A Visit With LBJ

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On an otherwise unremarkable evening early in September 1965, when, for the fourteenth time, I was preparing lectures for the start of the fall term at Columbia University, the phone rang, and I heard an unfamiliar woman’s voice saying, “This is the White House.” I knew any number of historians for whom a call from the White House was routine. One of them, Arthur M. Schlesinger, Jr., had shortly before been an assistant to President Kennedy, and at the moment another, Eric Goldman, turned up for work each morning at 1600 Pennsylvania Avenue as a member of the staff of President Lyndon B. Johnson. But such experiences had not been mine, and I was excited, and also a bit puzzled, until the woman added, “Stand by for Mr. Redmon.”

Unlike some of my friends in the profession, I did not walk familiarly through the corridors of power, but I had become accustomed to having in class any number of students who were destined for the public realm, or, like E. Hayes ReDmon, were already there. Among the students in my graduate courses at Columbia at about this point were Stephen J. Solarz, subsequently a congressman from New York and a high-ranking member of the House Foreign Affairs Committee; Thomas Kean, who was to become the governor of New Jersey; and Aleksandr Yakovlev, who is today Mikhail Gorbachev’s right-hand man and said to be the second-most-powerful man in the Soviet Union.

Redmon, an Annapolis graduate who had been sent to Columbia to be trained to teach at the new Air Force Academy, had, he once confided mysteriously, earlier lived in Berlin as “a spy who came in from the cold.” More than that he did not say. He was, at the time he phoned me, serving as deputy to Bill Moyers, the Special Assistant to the President who had recently been appointed Lyndon Johnson’s press chief. Redmon had been a student in my graduate lecture course, but apart from having an impression of him as a bright young man with an engaging smile, closely cropped auburn hair, and the trim appearance and erect bearing of an officer, I hardly knew him. Once before, he had phoned to ask about an FDR reference for a Johnson speech, and I assumed when I heard he was the source of this call that he simply wanted another piece of information.

 

In fact, he had a great deal more in mind. He had been talking to Moyers about the historic importance of the first session of the Eighty-ninth Congress, now drawing to a close, and about the possibility of my writing an analysis of it from a historian’s perspective. The administration had been working on the story of LBJ’s foreign policy with my Columbia colleague Henry Graff, and I would be asked to concentrate on the domestic side. Moyers had replied that he knew of my books and liked the idea. What would I think, Redmon inquired, of coming to Washington to talk to the top White House staff, Johnson’s legislative aides, and the congressional leadership on the Hill, with my visit capped by an interview with the President?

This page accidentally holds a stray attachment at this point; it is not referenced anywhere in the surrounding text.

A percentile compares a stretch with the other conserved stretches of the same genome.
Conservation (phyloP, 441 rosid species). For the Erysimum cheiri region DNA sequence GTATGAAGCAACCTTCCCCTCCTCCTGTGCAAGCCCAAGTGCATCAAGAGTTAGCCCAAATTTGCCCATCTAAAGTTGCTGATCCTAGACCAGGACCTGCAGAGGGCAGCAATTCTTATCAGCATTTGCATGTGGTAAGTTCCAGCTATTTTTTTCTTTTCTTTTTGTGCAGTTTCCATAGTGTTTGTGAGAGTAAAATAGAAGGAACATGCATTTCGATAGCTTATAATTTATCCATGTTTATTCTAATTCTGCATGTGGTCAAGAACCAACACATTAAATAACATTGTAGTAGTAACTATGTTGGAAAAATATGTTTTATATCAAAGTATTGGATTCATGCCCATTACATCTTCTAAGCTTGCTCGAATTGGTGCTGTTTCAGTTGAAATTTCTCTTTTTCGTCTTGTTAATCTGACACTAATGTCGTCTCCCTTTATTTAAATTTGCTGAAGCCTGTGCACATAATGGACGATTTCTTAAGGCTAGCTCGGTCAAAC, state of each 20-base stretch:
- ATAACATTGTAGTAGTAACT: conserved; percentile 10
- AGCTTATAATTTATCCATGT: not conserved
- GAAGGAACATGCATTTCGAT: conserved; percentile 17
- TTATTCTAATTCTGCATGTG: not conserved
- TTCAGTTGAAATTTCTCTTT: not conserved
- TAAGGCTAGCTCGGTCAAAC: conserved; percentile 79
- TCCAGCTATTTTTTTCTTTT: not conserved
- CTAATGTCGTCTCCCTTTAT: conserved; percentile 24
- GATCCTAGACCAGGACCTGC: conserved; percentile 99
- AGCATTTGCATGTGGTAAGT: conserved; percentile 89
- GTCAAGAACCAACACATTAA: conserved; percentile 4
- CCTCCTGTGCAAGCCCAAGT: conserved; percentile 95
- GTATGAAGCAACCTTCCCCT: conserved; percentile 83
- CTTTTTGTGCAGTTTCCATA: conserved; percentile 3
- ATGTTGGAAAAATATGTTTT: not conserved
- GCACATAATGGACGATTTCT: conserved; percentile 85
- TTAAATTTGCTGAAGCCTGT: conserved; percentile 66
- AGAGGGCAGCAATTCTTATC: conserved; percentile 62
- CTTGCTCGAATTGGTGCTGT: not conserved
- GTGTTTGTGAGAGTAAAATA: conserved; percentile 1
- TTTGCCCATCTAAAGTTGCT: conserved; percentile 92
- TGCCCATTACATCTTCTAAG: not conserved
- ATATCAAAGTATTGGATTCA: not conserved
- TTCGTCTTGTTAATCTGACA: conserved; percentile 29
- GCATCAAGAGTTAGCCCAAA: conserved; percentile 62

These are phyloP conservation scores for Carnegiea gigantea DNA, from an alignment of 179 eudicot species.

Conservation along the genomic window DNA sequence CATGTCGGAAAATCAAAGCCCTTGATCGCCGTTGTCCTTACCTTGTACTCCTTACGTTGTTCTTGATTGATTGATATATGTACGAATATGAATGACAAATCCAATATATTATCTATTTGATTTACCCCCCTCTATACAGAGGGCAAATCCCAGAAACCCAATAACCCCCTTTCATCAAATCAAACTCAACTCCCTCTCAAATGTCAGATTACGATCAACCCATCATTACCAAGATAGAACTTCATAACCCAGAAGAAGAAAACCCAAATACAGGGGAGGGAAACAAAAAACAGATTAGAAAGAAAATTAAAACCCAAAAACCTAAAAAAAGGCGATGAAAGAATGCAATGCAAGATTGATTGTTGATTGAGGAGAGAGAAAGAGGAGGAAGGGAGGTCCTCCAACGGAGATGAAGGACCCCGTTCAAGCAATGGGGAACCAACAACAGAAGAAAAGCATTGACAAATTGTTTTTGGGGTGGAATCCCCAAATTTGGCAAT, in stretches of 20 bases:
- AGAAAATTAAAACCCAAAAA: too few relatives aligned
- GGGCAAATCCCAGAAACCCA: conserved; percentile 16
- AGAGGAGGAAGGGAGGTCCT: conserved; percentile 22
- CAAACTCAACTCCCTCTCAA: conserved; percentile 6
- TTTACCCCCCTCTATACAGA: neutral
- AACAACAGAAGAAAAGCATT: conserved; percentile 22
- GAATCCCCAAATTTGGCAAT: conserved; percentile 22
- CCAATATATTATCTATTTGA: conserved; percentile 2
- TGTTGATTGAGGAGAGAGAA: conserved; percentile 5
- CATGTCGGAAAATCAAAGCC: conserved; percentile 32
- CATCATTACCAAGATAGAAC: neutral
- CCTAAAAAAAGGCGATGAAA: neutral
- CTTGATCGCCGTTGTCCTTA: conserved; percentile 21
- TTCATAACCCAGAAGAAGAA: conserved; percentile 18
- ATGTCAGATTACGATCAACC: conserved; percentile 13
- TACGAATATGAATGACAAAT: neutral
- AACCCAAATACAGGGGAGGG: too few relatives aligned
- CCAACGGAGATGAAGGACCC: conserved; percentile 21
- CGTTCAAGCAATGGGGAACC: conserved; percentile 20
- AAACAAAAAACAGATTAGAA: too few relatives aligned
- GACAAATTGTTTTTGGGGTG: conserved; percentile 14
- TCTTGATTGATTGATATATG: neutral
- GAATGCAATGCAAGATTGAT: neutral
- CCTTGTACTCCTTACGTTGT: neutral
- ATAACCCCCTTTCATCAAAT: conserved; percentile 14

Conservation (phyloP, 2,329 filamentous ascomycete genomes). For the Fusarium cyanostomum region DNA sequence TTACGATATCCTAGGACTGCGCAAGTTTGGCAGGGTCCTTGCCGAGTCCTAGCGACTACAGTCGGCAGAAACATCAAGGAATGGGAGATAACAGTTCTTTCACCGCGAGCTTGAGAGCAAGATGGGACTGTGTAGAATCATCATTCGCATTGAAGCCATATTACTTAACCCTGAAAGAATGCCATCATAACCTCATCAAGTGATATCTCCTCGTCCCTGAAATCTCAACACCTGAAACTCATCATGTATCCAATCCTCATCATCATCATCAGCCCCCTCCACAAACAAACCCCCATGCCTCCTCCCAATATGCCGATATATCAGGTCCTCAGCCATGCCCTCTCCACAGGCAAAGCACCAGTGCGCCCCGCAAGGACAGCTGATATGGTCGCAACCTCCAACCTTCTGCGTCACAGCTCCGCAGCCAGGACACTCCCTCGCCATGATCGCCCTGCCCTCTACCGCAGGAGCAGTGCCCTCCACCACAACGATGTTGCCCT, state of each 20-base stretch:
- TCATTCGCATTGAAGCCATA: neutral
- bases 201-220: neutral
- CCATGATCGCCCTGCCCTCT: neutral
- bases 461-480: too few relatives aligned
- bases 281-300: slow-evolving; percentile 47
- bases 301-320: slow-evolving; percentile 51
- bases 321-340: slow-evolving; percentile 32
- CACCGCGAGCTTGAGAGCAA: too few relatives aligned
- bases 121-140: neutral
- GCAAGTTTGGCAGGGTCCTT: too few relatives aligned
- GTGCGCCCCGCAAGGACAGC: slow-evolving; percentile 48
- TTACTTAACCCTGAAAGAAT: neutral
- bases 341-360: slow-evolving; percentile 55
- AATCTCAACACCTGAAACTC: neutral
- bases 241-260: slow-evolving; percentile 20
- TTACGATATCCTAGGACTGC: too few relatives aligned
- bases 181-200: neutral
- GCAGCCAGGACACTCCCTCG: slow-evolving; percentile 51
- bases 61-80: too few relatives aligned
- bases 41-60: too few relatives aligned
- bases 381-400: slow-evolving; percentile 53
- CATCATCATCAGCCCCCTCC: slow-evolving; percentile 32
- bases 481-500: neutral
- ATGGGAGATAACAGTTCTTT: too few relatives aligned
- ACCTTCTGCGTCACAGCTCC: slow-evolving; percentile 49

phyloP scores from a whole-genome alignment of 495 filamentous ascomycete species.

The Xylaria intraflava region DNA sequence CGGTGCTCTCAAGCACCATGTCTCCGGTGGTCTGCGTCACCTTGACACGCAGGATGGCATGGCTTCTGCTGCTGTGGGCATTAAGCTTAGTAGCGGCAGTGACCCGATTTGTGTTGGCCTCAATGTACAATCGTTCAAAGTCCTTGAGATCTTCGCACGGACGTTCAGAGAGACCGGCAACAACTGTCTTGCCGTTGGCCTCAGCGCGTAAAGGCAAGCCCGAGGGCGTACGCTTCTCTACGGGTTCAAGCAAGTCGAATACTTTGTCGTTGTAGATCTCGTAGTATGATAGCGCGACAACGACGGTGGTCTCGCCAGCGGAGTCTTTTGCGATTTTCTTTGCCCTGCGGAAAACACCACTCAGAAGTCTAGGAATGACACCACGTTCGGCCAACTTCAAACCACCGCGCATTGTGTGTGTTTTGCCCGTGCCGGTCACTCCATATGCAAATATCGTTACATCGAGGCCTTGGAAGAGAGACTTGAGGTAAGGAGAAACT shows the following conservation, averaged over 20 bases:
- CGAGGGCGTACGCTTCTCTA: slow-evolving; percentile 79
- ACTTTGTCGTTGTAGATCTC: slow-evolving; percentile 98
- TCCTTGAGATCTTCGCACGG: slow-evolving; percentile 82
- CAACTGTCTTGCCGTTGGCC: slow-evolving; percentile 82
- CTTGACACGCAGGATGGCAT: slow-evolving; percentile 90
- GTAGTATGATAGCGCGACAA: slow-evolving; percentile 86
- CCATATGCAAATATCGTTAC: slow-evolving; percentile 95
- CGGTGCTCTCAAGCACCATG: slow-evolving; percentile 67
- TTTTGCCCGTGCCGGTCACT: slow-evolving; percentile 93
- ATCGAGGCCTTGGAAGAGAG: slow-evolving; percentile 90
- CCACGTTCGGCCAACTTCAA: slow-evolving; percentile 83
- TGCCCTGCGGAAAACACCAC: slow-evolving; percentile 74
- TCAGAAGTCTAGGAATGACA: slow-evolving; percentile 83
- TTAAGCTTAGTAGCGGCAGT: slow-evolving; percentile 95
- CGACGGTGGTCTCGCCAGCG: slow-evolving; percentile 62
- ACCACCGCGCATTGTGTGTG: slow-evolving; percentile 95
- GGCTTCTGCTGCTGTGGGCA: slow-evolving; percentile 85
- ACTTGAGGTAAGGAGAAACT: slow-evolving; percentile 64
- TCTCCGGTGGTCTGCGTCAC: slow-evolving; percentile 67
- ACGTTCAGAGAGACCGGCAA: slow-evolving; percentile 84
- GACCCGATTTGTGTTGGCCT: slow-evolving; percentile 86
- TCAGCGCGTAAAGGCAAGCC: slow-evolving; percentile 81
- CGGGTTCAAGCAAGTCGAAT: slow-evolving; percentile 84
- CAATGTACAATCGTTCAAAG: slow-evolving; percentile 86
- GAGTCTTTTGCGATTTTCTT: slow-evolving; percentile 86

I was delighted, and for more than one reason. Ever since 1938, when Congress had enacted FDR’s proposal for a wages-and-hours law, liberal reform in America had been stymied by a bipartisan conservative coalition. Harry Truman had not been able to get through his Fair Deal, and at the time of his death in November 1963 John F. Kennedy’s New Frontier was foundering. It had become commonplace in the early sixties to grouse about, in the words of James MacGregor Burns’s book of the same title, “the deadlock of democracy.” But in 1964 under Lyndon Johnson the stalemate ended as Congress passed a strong civil rights bill, a tax-cut measure, and the rudiments of LBJ’s war on poverty. In 1965 new laws came thick and fast—federal aid to education, voting rights, Medicare, Medicaid, a new cabinet department (Housing and Urban Development), the Twenty-fifth Amendment (presidential disability)—and more, including a highway-beautification bill favored by Lady Bird Johnson, were nearing passage.

I wanted to understand, both as a writer on contemporary history and as someone who worked in the civil rights movement as well as for the national liberal organization Americans for Democratic Action (ADA), how this breakthrough had occurred. But there was an even more compelling reason. 1 had never spoken to a President at the White House, and I was eager for the opportunity to meet the incumbent of an office that ever since grade school civics lessons I had been taught to respect.

As we talked about the proposal on the phone, thoughts for two articles emerged. One would be a piece on the origins of the Great Society, especially the work of the task forces of intellectuals and social activists that had been set up to advise Johnson. The other would be a study of the President as chief legislator. I told Redmon that I had just attended a convention of the American Political Science Association at which I thought speakers underestimated not only the originality of some of the Great Society but also Johnson’s contribution to getting the program enacted. They assumed that the great spate of laws could be wholly explained by the 1964 election, which had so greatly swelled the Democratic margin in Congress, but Franklin Roosevelt had enjoyed an even bigger advantage in 1937 and had not achieved nearly so much that year. The country, I firmly believed, did not properly appreciate Lyndon Johnson.